Spiteful nukings are fun and all, but I still wasn't winning. Despite trying the French strategy a few more times, I never got it to click. Adrift, I wandered over to CivFanatics, the repository of wisdom on all things Civ. I looked for forum threads where someone would lament that a certain civilization was way overpowered and demanded that a patch should come out RIGHT NOW to nerf their longhouses, companion cavalry or whatnot. I would think, "Great!" and play as that civilization, and then lose. I would report back to the forum users that I had played with the allegedly overpowered civilization and had been flogged, suggesting that no patch was perhaps necessary. Strangely, this was never received well. A common motif among the responses to my posts was to call my parentage into question. I was puzzled. Aside from my ancestry being irrelevant, I would have thought the forumites would be glad to hear that their favourite game is balanced after all.
CivFanatics did help me sharpen my game, though, and I found new value in features I had hitherto pooh-poohed. Apparently diplomacy is actually useful. If you're going to invade someone, it's best to denounce them first or it puts the other leaders offside. Sometimes you can just GIVE resources to another leader to keep them from attacking you, and research agreements are useful for staying in the technology race, even if you are ahead. I learnt that the first 100 turns are crucial and if you don't get a great start, you are pretty much stuffed.
Despite getting better, I was still not winning. My campaigns were generally coming undone at a similar point. Often I would win my continent, defeating my immediate neighbours after brutal and protracted wars. I'd expend a mighty effort to conquer the geographic equivalent of Europe, Asia and Africa, only to find that across the ocean was another continent, home to a unified AmeriCanadian civilization that, unsullied by conflict, had simply been growing happily, researching technology and experiencing centuries-long Golden Ages. They had built impressive world Wonders, spawned many Great People and every city had a university, opera house and solar plant. AmeriCanada was the Eagleton to my Pawnee, such that even I felt a bit guilty for invading them and burning their cities down.
If I tried the "live and let live" approach, AmeriCanada would simply out-awesome me and win a science, culture or diplomatic victory. If I invaded, AmeriCanada would have the home ground advantage, while I faced the near-insurmountable logistical difficulty of resupplying an invasion force from across an ocean.
Thus I would suffer agonisingly close defeats, played out over a weekend or numerous late nights, being constantly behind and scrambling to get ahead. During these games, every decision appeared crucial: Research Writing, or Mining? Build a farm, or a trading post? Choose a social policy from the Tradition, or from the Liberty branch? Should I drive my wife to the hospital, or complete this invasion of Arabia? It's one thing to crawl into bed at dawn having won a game of Civ, but to crawl into bed at dawn having lost? That makes you question your priorities, big time.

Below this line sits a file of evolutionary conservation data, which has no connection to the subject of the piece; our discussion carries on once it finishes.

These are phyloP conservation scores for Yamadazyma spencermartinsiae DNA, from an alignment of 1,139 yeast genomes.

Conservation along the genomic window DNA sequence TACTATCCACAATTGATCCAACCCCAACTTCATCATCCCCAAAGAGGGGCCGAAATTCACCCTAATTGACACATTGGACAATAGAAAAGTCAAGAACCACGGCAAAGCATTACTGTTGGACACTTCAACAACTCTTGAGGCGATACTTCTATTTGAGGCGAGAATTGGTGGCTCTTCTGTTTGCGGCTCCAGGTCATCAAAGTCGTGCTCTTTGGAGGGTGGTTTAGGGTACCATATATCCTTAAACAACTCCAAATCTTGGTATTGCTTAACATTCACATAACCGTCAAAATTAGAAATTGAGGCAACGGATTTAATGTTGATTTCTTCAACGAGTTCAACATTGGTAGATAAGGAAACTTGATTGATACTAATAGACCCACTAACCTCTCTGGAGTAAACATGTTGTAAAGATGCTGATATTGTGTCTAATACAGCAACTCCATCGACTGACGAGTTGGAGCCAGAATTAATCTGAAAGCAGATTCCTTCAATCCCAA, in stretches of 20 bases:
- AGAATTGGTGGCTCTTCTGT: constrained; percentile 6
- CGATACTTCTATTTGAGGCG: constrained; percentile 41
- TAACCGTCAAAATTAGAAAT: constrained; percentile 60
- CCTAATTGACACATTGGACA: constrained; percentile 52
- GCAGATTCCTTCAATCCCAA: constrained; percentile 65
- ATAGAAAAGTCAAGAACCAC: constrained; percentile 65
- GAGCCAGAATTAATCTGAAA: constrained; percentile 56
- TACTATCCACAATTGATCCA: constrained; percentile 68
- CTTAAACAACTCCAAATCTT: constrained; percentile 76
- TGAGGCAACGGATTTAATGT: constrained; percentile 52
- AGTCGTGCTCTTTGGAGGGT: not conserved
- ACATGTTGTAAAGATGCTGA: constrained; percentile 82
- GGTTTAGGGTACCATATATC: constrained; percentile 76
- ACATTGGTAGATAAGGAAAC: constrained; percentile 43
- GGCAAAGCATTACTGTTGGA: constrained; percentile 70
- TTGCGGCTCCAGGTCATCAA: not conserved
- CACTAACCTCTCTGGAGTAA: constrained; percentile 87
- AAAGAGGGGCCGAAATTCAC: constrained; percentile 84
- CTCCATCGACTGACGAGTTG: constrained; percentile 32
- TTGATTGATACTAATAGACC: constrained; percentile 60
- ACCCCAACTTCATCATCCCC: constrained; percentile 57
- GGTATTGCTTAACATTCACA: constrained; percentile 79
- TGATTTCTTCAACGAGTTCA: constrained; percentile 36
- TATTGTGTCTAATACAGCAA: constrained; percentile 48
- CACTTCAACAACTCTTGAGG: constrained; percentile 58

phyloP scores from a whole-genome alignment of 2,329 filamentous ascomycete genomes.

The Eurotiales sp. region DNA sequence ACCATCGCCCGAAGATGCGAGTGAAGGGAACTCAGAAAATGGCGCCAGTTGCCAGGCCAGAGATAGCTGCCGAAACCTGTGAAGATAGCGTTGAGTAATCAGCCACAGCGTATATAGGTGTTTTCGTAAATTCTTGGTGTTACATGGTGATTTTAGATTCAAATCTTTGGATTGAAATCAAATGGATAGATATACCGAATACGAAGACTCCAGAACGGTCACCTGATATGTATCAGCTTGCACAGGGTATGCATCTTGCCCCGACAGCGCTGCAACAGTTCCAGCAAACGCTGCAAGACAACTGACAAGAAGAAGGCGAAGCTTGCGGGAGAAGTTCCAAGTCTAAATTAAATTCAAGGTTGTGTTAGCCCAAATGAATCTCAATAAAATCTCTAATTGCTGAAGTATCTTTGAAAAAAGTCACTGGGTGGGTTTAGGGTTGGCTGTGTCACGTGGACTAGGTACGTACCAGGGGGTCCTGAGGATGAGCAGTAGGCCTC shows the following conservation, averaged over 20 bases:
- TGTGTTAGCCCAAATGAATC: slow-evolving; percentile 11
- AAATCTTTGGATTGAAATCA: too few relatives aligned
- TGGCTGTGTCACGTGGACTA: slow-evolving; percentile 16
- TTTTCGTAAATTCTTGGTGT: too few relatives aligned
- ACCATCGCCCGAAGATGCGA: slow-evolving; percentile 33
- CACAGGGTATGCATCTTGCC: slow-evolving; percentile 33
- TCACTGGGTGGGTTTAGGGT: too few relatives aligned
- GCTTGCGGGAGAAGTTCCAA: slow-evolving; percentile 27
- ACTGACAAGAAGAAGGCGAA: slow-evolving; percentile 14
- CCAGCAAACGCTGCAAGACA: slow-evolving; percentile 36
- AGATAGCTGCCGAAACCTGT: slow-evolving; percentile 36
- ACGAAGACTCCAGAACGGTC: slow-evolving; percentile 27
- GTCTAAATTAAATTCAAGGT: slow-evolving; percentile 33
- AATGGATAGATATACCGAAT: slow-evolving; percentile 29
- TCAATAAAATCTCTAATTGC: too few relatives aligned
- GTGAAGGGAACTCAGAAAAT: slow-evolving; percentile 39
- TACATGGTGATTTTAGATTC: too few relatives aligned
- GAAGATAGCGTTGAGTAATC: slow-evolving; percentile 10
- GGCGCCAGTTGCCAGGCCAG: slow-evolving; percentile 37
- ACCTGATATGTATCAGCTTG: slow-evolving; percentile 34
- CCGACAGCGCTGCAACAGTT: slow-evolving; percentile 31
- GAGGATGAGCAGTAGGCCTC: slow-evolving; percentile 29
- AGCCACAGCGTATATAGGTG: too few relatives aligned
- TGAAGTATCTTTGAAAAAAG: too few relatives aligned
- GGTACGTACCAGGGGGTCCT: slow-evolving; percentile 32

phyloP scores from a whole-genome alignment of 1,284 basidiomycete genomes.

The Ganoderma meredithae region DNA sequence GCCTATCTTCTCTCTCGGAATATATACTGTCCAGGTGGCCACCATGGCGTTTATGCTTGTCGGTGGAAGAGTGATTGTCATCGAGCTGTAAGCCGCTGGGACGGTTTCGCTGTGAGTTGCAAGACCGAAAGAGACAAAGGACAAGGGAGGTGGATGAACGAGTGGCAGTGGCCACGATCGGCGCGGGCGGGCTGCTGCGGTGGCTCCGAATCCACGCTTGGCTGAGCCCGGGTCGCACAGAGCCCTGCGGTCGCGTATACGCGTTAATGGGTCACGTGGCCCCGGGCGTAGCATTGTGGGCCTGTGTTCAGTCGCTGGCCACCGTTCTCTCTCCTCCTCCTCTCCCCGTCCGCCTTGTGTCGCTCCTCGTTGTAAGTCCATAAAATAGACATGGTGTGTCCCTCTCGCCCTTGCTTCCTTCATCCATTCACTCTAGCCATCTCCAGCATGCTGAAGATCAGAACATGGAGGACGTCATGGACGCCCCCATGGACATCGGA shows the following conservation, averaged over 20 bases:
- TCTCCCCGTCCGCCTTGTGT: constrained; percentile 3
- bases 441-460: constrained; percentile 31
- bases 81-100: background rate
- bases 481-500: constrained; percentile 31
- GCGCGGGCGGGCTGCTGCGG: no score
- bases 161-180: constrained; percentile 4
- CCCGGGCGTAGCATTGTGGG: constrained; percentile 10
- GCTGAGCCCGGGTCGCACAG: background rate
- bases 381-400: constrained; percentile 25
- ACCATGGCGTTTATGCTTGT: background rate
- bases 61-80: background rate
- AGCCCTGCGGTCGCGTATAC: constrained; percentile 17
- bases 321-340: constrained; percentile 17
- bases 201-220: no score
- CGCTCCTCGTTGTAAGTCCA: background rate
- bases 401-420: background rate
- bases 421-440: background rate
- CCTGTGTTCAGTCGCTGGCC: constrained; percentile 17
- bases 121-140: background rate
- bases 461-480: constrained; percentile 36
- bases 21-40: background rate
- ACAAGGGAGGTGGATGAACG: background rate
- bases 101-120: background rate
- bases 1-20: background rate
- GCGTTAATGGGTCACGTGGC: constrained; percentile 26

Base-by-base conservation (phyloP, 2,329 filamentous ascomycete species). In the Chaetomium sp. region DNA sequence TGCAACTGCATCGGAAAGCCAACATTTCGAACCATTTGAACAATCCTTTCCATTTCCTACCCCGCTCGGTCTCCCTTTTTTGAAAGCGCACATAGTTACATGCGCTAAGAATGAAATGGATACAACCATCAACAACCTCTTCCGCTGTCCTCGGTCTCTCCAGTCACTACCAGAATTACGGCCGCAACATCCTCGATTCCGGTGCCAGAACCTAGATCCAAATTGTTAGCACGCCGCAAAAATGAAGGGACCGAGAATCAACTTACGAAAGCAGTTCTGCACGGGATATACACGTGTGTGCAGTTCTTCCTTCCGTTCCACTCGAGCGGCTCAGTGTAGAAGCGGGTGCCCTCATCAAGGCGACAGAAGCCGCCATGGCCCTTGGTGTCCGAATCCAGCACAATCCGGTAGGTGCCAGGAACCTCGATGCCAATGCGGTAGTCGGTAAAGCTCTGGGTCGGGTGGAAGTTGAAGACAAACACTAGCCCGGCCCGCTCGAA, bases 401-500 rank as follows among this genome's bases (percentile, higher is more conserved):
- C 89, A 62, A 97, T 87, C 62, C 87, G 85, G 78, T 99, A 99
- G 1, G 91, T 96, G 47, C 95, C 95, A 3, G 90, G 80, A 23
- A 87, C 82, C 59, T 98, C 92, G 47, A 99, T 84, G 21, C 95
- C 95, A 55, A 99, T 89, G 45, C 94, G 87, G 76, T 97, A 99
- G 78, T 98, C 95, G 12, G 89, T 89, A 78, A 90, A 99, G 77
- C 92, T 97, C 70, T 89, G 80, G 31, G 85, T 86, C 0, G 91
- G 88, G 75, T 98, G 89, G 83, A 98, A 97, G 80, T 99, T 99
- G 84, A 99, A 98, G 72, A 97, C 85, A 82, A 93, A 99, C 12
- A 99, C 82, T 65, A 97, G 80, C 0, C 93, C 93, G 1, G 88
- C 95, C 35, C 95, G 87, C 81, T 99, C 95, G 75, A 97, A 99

I despaired, beginning to think that I was destined only ever to be a middle power, say a Belgium or Australia, that could do OK for itself, maybe even punch above its weight for a few millennia, but would ultimately be trampled in the endgame by the superpowers. My Emperor save files were a litany of plucky countries that could get a podium finish at best, but for whom ultimate victory was just out of reach.
My attempt at a one-city Civ. It went ... poorly
To rub my nose in it, all this time while I was battling, Andy and Hazizi were consolidating their strategy and consistently turning out victories with the French. I rationalised that they were specialising in one strategy, with one leader, while I was using different leaders, learning multiple play styles, therefore I was the more well-rounded player. That excuse served me fine until Steam started alerting me that Andy was pumping out wins with other Civs: first as the Romans, then the Americans, then the Germans. I didn't get it. What was I missing? It was like not being able to see the sailboat in a Magic Eye picture.
A few months later, the three of us are at the pub with a bunch of friends. After a while we sequester ourselves to a table where Civ talk can happen without drawing puzzled looks. I come clean, confessing my travails with Emperor, explaining my "win the continent" dilemma.
"So I can deal with the first 4 or 5 Civs OK, but it always leaves the last 2 or 3 as superpowers that are too big to beat by the time I can reach them."
"You mean City States? I ignore them."
"No, other Civs."
"What are you doing playing with 7 other Civs?"
"What do you mean?"
"Don't you play Small maps? I only play on a Small map. Hazizi put me on to that. 8 civs, that's too much.
"Yeah man, they'll get you every time."
"Small. You gotta play Small. 4 civs, max. Otherwise it's too big. You can't do it."
The scales fall from my eyes. Suddenly a schooner comes into focus. The ship’s captain is wearing sunglasses and giving me finger guns.
A few days later, I set up a Small map Emperor with the Romans. I smash out a military victory in under 300 turns, capturing the capital cities of all other leaders, and I am ahead on technology the whole way.
It's good to be the Emperor.